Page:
I cut a government model 1911-A1 .45 ACP slide in the 'right' places to make it match those parts, elongated it the proper amount, then welded it back together. In so doing, I added the fishplates to the sides and the top of the slide to both strengthen the slide, and to give it some additional weight which I knew it needed to counteract the faster slide-recoil-velocity that would be generated by the .45 Win Mag cartridge. Thus, the 'fat' and 'tall' slide dimensions of the Grizzly Pistol slide. In order to give the slide some aesthetic shape I used a 3/8" diameter ball mill to machine the scallops between the sides and the top flats.

Once I had the slide, I tried feeding dummy rounds through the assembly and they worked!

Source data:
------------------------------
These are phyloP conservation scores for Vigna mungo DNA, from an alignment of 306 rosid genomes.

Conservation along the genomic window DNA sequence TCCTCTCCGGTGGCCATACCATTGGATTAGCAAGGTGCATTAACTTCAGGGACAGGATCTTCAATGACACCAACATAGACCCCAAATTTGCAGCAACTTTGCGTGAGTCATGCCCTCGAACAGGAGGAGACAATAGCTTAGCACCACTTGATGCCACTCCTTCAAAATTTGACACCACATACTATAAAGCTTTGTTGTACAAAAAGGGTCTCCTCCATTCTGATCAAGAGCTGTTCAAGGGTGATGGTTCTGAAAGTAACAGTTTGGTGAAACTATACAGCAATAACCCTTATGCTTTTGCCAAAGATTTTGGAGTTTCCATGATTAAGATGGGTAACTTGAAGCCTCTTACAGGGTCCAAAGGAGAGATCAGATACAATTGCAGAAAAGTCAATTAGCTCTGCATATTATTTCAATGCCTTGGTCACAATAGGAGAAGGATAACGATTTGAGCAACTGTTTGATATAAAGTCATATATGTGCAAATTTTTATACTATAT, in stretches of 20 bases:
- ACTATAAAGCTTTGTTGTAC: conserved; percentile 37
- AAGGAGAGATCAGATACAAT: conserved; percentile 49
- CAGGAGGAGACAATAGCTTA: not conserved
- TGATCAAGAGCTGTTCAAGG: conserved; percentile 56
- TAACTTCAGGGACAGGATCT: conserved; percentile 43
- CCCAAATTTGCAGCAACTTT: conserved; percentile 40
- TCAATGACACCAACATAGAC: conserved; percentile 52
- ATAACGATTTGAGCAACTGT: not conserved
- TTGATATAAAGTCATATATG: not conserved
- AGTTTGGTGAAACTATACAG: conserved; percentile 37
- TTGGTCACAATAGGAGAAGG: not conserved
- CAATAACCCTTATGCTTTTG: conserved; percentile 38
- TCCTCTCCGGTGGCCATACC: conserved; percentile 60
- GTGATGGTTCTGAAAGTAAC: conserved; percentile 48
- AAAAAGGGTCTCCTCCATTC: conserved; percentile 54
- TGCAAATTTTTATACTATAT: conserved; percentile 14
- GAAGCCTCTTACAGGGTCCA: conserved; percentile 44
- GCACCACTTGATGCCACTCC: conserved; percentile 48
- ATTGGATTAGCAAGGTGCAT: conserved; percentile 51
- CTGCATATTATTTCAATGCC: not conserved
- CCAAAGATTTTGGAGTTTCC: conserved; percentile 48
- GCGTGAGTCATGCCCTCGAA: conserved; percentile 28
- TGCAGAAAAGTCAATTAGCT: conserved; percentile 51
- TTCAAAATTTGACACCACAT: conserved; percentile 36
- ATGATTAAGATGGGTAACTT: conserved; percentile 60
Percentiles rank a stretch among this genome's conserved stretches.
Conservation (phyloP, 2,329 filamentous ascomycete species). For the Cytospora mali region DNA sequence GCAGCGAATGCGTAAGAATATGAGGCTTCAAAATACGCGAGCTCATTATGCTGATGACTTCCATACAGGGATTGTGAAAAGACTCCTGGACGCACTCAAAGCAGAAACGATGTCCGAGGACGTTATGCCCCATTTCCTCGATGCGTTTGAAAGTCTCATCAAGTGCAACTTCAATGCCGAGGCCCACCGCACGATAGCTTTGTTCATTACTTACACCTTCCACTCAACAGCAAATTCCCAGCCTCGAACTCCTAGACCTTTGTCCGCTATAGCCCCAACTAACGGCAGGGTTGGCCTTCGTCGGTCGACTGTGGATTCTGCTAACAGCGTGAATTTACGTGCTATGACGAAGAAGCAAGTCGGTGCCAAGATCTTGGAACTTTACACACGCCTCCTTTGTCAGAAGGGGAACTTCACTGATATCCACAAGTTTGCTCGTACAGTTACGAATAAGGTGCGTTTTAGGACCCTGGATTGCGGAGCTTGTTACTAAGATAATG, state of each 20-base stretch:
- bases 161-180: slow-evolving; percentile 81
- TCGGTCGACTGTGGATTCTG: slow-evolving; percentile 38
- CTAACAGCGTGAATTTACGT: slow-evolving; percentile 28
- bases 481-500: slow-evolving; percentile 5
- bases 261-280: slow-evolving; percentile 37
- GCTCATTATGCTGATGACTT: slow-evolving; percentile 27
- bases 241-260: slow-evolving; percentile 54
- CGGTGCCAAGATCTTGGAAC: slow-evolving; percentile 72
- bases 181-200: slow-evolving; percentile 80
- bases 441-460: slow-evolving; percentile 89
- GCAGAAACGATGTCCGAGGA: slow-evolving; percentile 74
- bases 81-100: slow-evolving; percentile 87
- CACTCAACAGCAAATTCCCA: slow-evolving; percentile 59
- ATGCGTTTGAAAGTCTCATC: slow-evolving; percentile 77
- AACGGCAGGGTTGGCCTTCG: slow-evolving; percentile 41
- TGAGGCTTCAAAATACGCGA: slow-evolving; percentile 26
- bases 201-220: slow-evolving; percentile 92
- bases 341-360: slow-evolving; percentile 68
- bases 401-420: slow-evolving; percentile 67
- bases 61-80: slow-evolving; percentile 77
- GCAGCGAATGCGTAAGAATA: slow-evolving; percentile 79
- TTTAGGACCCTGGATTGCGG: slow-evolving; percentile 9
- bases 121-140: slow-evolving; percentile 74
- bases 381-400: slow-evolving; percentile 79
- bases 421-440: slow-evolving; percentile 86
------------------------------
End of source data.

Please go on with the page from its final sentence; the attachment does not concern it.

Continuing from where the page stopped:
As mentioned elsewhere, I fired the first few rounds of .45 Win Mag ammo (12 rounds, I believe) through the first Grizzly Pistol in the "locked breech mode". This was done on a board I built to hold the gun.

That is, I designed and built a tool steel 'device' that allowed me to purposefully lock the breech at the moment of firing so as to accomplish two things: 1) to see if the combined barrel, slide, receiver and slide stop pin and link, all of which comprise the locked 'breech' for that 1911-design, were sufficiently strong to satisfactorily contain the pressures and the bolt-thrust of the fired cartridge; and, 2) to keep the brass from flying out of the gun if the slide retracted, so that I could extract it manually, after it was fired, so I could examine it under magnification in a pristine condition - if the breech held.

The breech-locking device worked, so I proceeded with further testing.

I had previously filled an export contract with a company in Italy for some caliber 30 Luger Colt 1911-A1 Pistols, so I had to run those tests, and had gained an intuitive hands-on, internal ballistics experience from that.